Characteristics of people who chair a meeting well

 

Decisive leaders are respected and admired. If a meeting goes round and round without a decision it reflects poorly on the person running the meeting. When you see a meeting that’s run really well it’s inspiring, and much wisdom can be learned from watching. 

 

On the flip, if the meetings you attend are not run well you may pick up bad habits thinking that what you see is acceptable.

 

In a nutshell, here’s a guide to the main differences between how an experienced, effective Chair runs a meeting compared to a Chair who has a bit to learn.

 

Effective Chair – Listens a lot and says very little

Bit to learn – Constantly gives their opinion

 

Effective Chair – Speaks after everyone else has spoken

Bit to learn – Always speaks first

 

Effective Chair – First words on any issue are “what do you think?”

Bit to learn – First words on any issue are “I think we should…”

 

Effective Chair – See themselves as a facilitator of the discussion

Bit to learn – See themselves as “the one in charge”

 

Effective Chair – Gives their opinion last

Bit to learn – Gives their opinion first

 

Effective Chair – At the end of every item, asks the minute taker to read out what’s been recorded so there’s agreement on the information written 

Bit to learn – Never asks the minute taker to read out the recorded information

Effective Chair – Clarifies at every point the exact meaning and wording of any resolution, and the action required

Bit to learn – The chair says they’ll sort out the details later

 

Effective Chair – Allows the minutes to be sent directly to participants

Bit to learn – Insists they “check” minutes before anyone sees them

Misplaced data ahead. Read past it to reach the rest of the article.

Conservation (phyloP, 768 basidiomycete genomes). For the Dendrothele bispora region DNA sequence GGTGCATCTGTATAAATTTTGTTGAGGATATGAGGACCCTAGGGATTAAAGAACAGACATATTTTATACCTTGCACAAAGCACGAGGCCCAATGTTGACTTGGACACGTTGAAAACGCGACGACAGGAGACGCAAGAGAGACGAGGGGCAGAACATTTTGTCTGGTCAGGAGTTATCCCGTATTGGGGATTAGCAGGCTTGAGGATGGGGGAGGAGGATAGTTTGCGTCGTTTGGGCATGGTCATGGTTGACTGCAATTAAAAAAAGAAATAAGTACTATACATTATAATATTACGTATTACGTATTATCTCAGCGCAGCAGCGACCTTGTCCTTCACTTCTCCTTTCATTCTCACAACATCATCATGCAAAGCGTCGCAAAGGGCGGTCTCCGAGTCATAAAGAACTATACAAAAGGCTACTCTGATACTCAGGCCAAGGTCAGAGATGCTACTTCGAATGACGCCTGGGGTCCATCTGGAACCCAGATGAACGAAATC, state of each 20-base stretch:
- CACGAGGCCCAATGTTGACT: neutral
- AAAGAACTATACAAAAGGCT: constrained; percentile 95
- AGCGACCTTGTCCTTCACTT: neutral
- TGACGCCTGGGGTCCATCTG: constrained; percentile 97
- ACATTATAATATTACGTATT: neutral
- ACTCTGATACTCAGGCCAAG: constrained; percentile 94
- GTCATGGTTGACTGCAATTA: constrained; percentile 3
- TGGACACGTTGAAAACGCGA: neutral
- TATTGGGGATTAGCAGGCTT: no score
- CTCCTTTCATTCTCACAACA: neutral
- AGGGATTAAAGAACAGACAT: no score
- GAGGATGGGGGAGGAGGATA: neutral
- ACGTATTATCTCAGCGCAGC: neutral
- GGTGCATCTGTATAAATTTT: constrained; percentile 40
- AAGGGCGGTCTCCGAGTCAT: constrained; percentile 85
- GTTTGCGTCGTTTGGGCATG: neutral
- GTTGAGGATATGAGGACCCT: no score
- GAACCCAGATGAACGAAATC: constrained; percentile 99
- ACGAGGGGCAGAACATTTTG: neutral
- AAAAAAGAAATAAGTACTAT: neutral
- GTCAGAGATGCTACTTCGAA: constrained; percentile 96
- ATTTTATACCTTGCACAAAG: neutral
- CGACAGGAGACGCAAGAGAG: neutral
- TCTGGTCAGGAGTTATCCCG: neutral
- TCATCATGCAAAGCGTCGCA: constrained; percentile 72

Effective Chair Reads body language accurately and knows the way the meeting will go before any vote is taken

Bit to learn – Isn’t aware of the body language happening which can give clues to the likely outcome

 

Effective Chair – Focuses on the process of the meeting

Bit to learn – Focuses on the content of the discussion

 

Effective Chair Acknowledges and manages conflict

Bit to learn – Pretends conflict is not there and makes no effort to manage it

 

Effective Chair – Sensitively draws out the wisdom, experience and knowledge of quieter people

Bit to learn – Ignores people who do not speak up

 

Effective Chair – Has a sense of humour and runs meetings in a friendly atmosphere

Bit to learn – Chairs meetings in a dictatorial style

 

Effective Chair – Understands the more agreement there is, the more successful the resulting action

Bit to learn – Does not understand “their way” may not work, as they see themselves as “the boss” 

 

Effective Chair Manages a skilful blend of people, tasks and results

Bit to learn – Tends to focus on the result they want regardless of the consequences

 

Effective Chair – Knows how to spot distractions for what they are, and is able to get the meeting back on track quickly and respectfully

Bit to learn – Is unaware and/or unable to rein in ramblers and distractors 

 

Effective Chair – Focuses on the 3GN philosophy – the Greatest Good for the Greatest Number 

Bit to learn – Thinks success is getting “their way”

 

Effective Chair – Uses a blend of formal and informal meeting procedures for a more efficient and effective meeting

Bit to learn – Does not use any meeting procedures at all to manage the group

If you’d like to learn more strategies and nuances of running better meetings, take a look at David’s Chairing Meetings online course. https://walktall.thinkific.com/courses/how-to-chair-a-meeting

 

If you need expert help navigating your next AGM or board meeting, or guidance on how to define and write your organisation’s Ground Rules, I’m at the other end of an email or phone. I’d love to chat with you.

 

www.davidprice.com     david@davidprice.com    08 6165 8867